A child collects drinking water in Rajasthan, India. Photo © J. Carl Ganter / Circle of Blue


Welcome to “What’s Up With Water” – your need-to-know news of the world’s water from Circle of Blue. I’m Eileen Wray-McCann.
Honduras is one of the world’s deadliest countries for environmental activists, and two water defenders were killed earlier this month, according to Al Jazeera and WBUR. The victims were Aly Dominguez, age 38, and Jairo Bonilla, age 28. Since 2018, the two men had been organizing and leading peaceful protests against an open-pit iron oxide mine that was operating in a nearby national park. Activists and independent organizations have said that the mine was approved under dubious legal circumstances. They also claim that the mine pollutes the park’s rivers, on which farmers and fishermen depend. Dominguez and Bonilla were beloved in their community of Guapinol, where they co-founded an environmental protection group. A United Nations human rights advocate has requested an independent investigation into the killings. It’s one of many calls from international groups for transparency and action from Honduran president Xiomara Castro. According to Al Jazeera, Castro said last year that she would stop violence against environmental activists and cancel permits for open-pit mining.
In China, state media say that trial operations have begun in a massive water diversion from the country’s largest river. This project, nearing completion, involves a 450-mile-long canal connecting the Yangtze River to basins in China’s drier regions. The $14 billion project is one link in a national engineering plan to rebalance China’s water supplies. Under the South-North Water Transfer project, rivers in the wetter southern provinces are being diverted to the arid north. The canal from the Yangtze is expected to be finished by the end of this year.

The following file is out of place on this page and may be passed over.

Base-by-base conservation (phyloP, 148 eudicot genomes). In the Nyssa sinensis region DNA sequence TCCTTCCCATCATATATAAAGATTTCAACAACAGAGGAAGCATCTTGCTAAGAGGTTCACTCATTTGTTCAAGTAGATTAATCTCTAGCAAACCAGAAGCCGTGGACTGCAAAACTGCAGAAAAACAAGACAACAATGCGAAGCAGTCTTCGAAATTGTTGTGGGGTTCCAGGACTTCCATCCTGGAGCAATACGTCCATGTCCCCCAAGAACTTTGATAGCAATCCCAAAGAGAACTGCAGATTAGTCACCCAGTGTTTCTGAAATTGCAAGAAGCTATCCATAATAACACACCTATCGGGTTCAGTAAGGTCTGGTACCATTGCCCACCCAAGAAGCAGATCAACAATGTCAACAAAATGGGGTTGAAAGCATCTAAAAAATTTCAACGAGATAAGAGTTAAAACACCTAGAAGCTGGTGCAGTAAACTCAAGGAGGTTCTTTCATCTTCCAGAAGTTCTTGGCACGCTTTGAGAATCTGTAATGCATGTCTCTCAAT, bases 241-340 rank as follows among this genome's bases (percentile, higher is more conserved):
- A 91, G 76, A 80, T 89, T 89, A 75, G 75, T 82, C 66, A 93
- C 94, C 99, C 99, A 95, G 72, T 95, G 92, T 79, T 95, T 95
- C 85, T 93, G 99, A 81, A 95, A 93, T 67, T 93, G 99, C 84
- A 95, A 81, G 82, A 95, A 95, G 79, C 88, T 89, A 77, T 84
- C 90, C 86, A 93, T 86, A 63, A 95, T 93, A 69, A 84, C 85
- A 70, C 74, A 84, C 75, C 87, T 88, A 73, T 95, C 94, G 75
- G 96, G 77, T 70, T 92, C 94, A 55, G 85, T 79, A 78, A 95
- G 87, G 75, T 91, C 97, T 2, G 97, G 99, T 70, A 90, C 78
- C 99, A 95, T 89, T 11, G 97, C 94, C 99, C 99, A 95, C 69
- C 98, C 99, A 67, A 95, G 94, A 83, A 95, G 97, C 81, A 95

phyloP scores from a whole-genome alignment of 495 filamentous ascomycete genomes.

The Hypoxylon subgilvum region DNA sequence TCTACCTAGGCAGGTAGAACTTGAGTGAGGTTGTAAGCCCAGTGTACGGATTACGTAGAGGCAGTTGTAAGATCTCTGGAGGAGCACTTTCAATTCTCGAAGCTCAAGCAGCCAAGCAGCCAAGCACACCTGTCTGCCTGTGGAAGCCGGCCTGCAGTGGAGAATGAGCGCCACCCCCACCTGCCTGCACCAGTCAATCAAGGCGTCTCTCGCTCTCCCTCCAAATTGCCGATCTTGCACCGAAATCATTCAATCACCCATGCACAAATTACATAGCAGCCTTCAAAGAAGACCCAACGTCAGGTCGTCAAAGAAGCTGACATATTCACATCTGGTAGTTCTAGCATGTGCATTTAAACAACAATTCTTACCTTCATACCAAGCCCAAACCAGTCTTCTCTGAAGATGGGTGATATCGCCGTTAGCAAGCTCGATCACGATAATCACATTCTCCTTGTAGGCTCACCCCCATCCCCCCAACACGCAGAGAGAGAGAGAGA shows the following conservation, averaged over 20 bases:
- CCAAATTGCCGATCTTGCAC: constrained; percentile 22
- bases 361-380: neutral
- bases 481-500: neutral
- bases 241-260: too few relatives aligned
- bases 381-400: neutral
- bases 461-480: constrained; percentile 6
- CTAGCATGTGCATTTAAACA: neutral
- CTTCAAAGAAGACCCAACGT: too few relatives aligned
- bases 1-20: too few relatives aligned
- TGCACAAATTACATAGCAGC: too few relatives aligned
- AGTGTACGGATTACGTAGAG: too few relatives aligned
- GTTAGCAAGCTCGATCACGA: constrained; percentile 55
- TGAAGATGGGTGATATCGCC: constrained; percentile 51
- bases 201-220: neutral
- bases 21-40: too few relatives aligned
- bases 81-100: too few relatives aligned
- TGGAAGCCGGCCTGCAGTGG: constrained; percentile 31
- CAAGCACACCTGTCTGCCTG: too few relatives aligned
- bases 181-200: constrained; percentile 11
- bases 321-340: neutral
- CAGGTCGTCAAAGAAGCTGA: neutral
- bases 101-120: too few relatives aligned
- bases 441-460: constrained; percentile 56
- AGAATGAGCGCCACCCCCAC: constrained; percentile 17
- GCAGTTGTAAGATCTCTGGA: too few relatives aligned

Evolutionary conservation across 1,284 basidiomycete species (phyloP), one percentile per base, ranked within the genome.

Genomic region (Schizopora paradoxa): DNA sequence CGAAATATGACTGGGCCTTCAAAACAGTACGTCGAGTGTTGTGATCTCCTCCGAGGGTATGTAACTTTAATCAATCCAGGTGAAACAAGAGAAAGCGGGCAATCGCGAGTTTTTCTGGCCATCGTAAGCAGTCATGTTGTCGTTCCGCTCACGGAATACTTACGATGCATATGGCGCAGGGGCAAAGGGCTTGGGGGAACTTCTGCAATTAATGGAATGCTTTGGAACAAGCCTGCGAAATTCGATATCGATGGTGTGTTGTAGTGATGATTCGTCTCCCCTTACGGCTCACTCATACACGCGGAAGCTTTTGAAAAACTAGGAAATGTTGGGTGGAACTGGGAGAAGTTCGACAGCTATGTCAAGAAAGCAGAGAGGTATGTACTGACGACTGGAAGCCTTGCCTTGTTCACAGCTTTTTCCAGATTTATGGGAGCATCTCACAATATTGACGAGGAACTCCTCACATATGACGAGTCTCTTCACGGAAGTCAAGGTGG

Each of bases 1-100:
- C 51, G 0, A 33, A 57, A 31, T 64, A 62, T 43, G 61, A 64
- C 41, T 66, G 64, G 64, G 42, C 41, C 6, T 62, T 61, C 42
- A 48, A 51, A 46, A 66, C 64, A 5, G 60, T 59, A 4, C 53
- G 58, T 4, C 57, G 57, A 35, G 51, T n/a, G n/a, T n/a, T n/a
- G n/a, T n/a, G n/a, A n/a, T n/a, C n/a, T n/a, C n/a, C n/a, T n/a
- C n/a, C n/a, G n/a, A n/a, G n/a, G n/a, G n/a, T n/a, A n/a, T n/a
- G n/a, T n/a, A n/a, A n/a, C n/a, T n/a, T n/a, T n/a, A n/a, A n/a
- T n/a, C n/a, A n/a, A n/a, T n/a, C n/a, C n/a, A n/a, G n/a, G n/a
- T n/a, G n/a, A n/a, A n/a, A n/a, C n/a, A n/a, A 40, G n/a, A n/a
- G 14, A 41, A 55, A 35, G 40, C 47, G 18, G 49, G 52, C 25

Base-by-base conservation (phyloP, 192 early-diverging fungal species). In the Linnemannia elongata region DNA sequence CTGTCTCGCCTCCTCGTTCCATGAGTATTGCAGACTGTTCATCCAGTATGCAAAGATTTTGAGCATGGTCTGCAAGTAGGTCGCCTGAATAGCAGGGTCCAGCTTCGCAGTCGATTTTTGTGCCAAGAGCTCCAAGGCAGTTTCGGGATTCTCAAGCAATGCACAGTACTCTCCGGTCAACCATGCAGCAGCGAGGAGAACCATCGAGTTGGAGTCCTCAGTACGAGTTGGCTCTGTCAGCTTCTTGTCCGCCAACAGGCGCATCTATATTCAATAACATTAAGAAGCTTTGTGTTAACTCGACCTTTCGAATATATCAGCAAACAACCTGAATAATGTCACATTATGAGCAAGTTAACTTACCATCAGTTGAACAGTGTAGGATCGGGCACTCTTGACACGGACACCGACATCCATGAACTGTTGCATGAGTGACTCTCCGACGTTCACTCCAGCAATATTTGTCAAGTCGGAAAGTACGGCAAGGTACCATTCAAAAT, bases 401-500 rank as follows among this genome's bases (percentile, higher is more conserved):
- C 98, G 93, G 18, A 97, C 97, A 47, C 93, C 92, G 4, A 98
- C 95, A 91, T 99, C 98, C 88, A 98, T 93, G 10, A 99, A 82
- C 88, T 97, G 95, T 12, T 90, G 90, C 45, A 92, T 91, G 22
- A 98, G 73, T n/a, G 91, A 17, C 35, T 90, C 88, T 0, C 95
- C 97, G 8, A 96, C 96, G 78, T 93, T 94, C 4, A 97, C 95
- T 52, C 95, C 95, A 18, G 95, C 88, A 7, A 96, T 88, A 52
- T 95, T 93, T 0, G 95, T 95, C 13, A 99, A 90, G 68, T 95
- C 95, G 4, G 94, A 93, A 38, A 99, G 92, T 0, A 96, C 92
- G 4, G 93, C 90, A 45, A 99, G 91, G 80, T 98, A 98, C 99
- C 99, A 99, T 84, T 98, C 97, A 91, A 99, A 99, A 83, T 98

In the United States, Pennsylvania state regulators have adopted new drinking water standards for two toxic “forever” chemicals. Long-term exposures to the compounds PFOA and PFOS have been linked to a cluster of health problems, including high cholesterol, kidney cancer, low birth weight, and weakened immune systems. Pennsylvania will limit the amount of PFOA to 18 parts per trillion in drinking water, and PFOS to 14 parts per trillion. This means that water providers must test for the chemicals and treat the water. Meanwhile, at the federal level, the U.S. Environmental Protection Agency says it will propose national standards for the same two chemicals later this year. In the absence of federal action, states have been setting their own standards, and Pennsylvania now joins that list.
And that’s What’s Up With Water from Circle of Blue, where water speaks. You’ll find more news and analysis – and a chance to support our work  – at circleofblue.org. This is Eileen Wray-McCann – thanks for being here.